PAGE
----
really rethinking our russia policy. something that in the russian sanctions on russia we have not done. sanctions are not a policy. it's a tool. but we have not really answered the question of what it is we want from russia, what our interests is in russia, around russia, in territories that are currently being contested. and i i think that is the first step, and then the rest will flow from that. ambassador herbst: question over here. >> i have a question for our guest from russia. i'm sure you believe in the future of your country, and i can see you are both great patriots. i wanted to ask when do you think that bert future will come for russia?
when do you think russia could really emerge as a democracy and not be a threat to its neighbors? do you think do you think that this is a matter of decades? , 50 years, 100 years? i would love to hear your thoughts. >>this is a matter of decades? a shot? >> me? i don't know how to read the crystal ball. that's my problem. i'm a journalist. i am 59-year-old. i hate to think that i'm going to die under putin. [laughter] >> that's it. that's all i have to answer for that. i left itystal ball, in my home unfortunately. i didn't know you would come with this question. actually it's connected to the previous discussion. i think it was actually very,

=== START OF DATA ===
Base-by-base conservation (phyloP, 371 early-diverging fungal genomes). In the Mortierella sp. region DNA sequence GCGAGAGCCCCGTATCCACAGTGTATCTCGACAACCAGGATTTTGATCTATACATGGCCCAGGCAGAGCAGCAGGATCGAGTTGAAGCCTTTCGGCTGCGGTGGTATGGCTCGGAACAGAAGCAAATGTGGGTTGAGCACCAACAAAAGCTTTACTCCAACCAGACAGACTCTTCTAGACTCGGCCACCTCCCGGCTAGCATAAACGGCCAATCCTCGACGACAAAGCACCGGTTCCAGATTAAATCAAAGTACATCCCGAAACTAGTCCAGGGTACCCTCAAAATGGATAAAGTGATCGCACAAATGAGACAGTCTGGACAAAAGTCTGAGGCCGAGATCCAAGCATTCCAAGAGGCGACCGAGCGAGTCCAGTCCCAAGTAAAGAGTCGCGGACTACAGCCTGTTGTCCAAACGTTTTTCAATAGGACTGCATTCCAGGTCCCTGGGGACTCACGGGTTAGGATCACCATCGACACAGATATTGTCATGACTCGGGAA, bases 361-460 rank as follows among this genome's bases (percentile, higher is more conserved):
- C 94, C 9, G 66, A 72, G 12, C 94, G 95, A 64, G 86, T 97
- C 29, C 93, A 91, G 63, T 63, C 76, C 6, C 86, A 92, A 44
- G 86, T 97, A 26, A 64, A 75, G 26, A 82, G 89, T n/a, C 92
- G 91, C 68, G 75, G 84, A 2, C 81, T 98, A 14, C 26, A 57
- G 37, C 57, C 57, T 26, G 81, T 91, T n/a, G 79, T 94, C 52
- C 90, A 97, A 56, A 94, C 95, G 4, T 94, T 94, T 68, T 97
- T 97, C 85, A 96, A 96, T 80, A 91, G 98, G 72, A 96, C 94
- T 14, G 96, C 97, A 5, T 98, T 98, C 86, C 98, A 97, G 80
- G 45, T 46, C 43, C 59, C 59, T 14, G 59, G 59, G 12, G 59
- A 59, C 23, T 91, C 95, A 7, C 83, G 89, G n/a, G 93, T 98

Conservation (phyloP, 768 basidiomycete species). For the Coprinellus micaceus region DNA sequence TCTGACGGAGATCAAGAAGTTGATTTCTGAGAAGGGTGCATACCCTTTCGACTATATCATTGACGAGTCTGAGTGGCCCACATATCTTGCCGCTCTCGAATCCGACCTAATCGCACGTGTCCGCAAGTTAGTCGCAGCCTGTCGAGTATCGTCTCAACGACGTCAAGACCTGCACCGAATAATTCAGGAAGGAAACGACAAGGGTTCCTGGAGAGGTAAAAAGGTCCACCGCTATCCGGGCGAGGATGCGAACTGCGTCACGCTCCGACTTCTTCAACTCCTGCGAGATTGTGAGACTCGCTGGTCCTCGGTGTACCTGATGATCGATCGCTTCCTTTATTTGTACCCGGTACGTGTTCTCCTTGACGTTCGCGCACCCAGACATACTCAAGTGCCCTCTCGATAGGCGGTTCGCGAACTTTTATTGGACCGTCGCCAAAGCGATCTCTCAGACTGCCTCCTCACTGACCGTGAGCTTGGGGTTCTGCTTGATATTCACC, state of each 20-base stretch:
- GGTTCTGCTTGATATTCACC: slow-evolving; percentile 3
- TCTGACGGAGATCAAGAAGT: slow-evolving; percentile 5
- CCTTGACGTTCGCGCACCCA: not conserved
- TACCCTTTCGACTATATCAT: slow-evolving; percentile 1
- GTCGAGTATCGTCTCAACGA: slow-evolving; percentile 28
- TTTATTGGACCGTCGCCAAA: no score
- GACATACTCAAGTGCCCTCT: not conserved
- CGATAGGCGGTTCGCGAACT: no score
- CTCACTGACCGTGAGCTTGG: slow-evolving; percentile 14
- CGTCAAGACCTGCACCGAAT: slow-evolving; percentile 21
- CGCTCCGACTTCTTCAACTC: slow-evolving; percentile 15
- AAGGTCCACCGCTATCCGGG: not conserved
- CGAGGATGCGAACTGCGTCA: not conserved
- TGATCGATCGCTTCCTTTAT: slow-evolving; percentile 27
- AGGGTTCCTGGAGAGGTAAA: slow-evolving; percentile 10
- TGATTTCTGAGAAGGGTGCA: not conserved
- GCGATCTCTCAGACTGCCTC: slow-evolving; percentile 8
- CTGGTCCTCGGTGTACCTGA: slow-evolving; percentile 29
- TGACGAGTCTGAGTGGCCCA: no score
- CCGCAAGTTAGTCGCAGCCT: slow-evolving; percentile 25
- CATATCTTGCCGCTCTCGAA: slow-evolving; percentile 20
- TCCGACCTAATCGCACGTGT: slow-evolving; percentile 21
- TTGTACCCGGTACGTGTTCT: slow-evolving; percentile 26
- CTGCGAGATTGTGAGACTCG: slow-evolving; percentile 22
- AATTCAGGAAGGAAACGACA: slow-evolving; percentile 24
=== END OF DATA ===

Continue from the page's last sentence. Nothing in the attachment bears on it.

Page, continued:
very acute observation and a very good question. i think america isi think amerig slowly to better understanding and better reacting to russia. first of all, it started under obama. i like obama. i think he was one of the greatest american presidents. but he was a little slow, timid, of, in moving on some issues like syria or russia. slowly, buthowever america is approaching today with reluctant white house, but the congress definitely seems to be on the